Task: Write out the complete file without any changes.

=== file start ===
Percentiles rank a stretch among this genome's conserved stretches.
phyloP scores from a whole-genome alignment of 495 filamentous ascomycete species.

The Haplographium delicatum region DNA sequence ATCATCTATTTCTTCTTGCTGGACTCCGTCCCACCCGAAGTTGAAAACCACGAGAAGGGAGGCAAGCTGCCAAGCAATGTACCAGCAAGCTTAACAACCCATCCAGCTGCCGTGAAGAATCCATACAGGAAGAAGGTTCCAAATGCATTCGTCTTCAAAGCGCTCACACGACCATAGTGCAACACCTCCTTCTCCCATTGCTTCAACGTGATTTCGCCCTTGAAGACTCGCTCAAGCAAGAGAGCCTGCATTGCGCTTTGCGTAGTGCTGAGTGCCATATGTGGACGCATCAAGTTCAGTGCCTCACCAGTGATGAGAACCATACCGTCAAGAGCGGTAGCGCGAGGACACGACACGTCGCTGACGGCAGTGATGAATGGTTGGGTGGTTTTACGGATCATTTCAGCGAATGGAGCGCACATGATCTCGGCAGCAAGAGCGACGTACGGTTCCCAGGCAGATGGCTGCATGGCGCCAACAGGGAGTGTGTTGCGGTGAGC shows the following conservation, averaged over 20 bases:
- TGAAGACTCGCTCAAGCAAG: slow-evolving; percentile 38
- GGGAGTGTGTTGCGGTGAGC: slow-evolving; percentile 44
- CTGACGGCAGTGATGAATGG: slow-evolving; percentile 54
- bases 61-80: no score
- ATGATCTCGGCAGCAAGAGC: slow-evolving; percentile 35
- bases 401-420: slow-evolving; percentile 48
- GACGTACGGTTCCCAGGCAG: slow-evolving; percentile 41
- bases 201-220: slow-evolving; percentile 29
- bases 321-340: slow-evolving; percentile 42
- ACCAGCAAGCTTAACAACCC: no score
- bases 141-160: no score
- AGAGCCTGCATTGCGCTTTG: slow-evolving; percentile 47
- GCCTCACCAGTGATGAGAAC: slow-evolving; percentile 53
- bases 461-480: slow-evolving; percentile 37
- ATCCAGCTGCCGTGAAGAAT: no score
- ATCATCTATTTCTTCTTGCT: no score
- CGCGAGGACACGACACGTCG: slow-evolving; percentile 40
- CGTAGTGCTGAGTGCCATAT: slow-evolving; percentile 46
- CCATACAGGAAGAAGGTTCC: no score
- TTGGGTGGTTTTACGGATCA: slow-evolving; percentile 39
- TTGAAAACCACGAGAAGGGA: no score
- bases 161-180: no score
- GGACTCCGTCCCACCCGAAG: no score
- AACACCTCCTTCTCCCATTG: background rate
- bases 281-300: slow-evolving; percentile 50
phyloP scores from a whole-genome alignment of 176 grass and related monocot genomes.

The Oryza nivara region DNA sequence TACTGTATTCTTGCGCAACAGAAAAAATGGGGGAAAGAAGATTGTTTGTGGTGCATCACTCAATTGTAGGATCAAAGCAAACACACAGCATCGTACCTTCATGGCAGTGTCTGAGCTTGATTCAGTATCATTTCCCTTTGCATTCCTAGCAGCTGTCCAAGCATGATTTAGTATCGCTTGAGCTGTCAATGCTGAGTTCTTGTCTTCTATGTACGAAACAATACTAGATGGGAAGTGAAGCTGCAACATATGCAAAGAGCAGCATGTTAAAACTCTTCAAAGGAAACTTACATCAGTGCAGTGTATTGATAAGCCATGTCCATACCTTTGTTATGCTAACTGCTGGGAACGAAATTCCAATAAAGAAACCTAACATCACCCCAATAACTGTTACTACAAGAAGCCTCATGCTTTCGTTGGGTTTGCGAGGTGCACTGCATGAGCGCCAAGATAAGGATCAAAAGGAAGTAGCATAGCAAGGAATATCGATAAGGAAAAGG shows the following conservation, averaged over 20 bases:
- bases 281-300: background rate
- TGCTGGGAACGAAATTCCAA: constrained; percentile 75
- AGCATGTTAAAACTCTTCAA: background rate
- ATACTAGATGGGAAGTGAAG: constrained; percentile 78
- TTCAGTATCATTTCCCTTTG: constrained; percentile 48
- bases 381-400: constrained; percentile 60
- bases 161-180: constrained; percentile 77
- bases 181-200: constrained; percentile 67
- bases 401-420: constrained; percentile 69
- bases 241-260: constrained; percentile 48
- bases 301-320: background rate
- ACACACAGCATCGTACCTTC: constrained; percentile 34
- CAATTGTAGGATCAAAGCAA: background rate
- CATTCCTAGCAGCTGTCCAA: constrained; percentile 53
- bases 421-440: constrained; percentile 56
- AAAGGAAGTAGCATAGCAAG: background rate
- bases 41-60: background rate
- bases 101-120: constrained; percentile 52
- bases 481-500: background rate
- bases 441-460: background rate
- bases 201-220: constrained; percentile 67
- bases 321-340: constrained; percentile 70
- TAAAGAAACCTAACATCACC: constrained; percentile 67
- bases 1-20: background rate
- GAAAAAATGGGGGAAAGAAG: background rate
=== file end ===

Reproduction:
Percentiles rank a stretch among this genome's conserved stretches.
phyloP scores from a whole-genome alignment of 495 filamentous ascomycete species.

The Haplographium delicatum region DNA sequence ATCATCTATTTCTTCTTGCTGGACTCCGTCCCACCCGAAGTTGAAAACCACGAGAAGGGAGGCAAGCTGCCAAGCAATGTACCAGCAAGCTTAACAACCCATCCAGCTGCCGTGAAGAATCCATACAGGAAGAAGGTTCCAAATGCATTCGTCTTCAAAGCGCTCACACGACCATAGTGCAACACCTCCTTCTCCCATTGCTTCAACGTGATTTCGCCCTTGAAGACTCGCTCAAGCAAGAGAGCCTGCATTGCGCTTTGCGTAGTGCTGAGTGCCATATGTGGACGCATCAAGTTCAGTGCCTCACCAGTGATGAGAACCATACCGTCAAGAGCGGTAGCGCGAGGACACGACACGTCGCTGACGGCAGTGATGAATGGTTGGGTGGTTTTACGGATCATTTCAGCGAATGGAGCGCACATGATCTCGGCAGCAAGAGCGACGTACGGTTCCCAGGCAGATGGCTGCATGGCGCCAACAGGGAGTGTGTTGCGGTGAGC shows the following conservation, averaged over 20 bases:
- TGAAGACTCGCTCAAGCAAG: slow-evolving; percentile 38
- GGGAGTGTGTTGCGGTGAGC: slow-evolving; percentile 44
- CTGACGGCAGTGATGAATGG: slow-evolving; percentile 54
- bases 61-80: no score
- ATGATCTCGGCAGCAAGAGC: slow-evolving; percentile 35
- bases 401-420: slow-evolving; percentile 48
- GACGTACGGTTCCCAGGCAG: slow-evolving; percentile 41
- bases 201-220: slow-evolving; percentile 29
- bases 321-340: slow-evolving; percentile 42
- ACCAGCAAGCTTAACAACCC: no score
- bases 141-160: no score
- AGAGCCTGCATTGCGCTTTG: slow-evolving; percentile 47
- GCCTCACCAGTGATGAGAAC: slow-evolving; percentile 53
- bases 461-480: slow-evolving; percentile 37
- ATCCAGCTGCCGTGAAGAAT: no score
- ATCATCTATTTCTTCTTGCT: no score
- CGCGAGGACACGACACGTCG: slow-evolving; percentile 40
- CGTAGTGCTGAGTGCCATAT: slow-evolving; percentile 46
- CCATACAGGAAGAAGGTTCC: no score
- TTGGGTGGTTTTACGGATCA: slow-evolving; percentile 39
- TTGAAAACCACGAGAAGGGA: no score
- bases 161-180: no score
- GGACTCCGTCCCACCCGAAG: no score
- AACACCTCCTTCTCCCATTG: background rate
- bases 281-300: slow-evolving; percentile 50
phyloP scores from a whole-genome alignment of 176 grass and related monocot genomes.

The Oryza nivara region DNA sequence TACTGTATTCTTGCGCAACAGAAAAAATGGGGGAAAGAAGATTGTTTGTGGTGCATCACTCAATTGTAGGATCAAAGCAAACACACAGCATCGTACCTTCATGGCAGTGTCTGAGCTTGATTCAGTATCATTTCCCTTTGCATTCCTAGCAGCTGTCCAAGCATGATTTAGTATCGCTTGAGCTGTCAATGCTGAGTTCTTGTCTTCTATGTACGAAACAATACTAGATGGGAAGTGAAGCTGCAACATATGCAAAGAGCAGCATGTTAAAACTCTTCAAAGGAAACTTACATCAGTGCAGTGTATTGATAAGCCATGTCCATACCTTTGTTATGCTAACTGCTGGGAACGAAATTCCAATAAAGAAACCTAACATCACCCCAATAACTGTTACTACAAGAAGCCTCATGCTTTCGTTGGGTTTGCGAGGTGCACTGCATGAGCGCCAAGATAAGGATCAAAAGGAAGTAGCATAGCAAGGAATATCGATAAGGAAAAGG shows the following conservation, averaged over 20 bases:
- bases 281-300: background rate
- TGCTGGGAACGAAATTCCAA: constrained; percentile 75
- AGCATGTTAAAACTCTTCAA: background rate
- ATACTAGATGGGAAGTGAAG: constrained; percentile 78
- TTCAGTATCATTTCCCTTTG: constrained; percentile 48
- bases 381-400: constrained; percentile 60
- bases 161-180: constrained; percentile 77
- bases 181-200: constrained; percentile 67
- bases 401-420: constrained; percentile 69
- bases 241-260: constrained; percentile 48
- bases 301-320: background rate
- ACACACAGCATCGTACCTTC: constrained; percentile 34
- CAATTGTAGGATCAAAGCAA: background rate
- CATTCCTAGCAGCTGTCCAA: constrained; percentile 53
- bases 421-440: constrained; percentile 56
- AAAGGAAGTAGCATAGCAAG: background rate
- bases 41-60: background rate
- bases 101-120: constrained; percentile 52
- bases 481-500: background rate
- bases 441-460: background rate
- bases 201-220: constrained; percentile 67
- bases 321-340: constrained; percentile 70
- TAAAGAAACCTAACATCACC: constrained; percentile 67
- bases 1-20: background rate
- GAAAAAATGGGGGAAAGAAG: background rate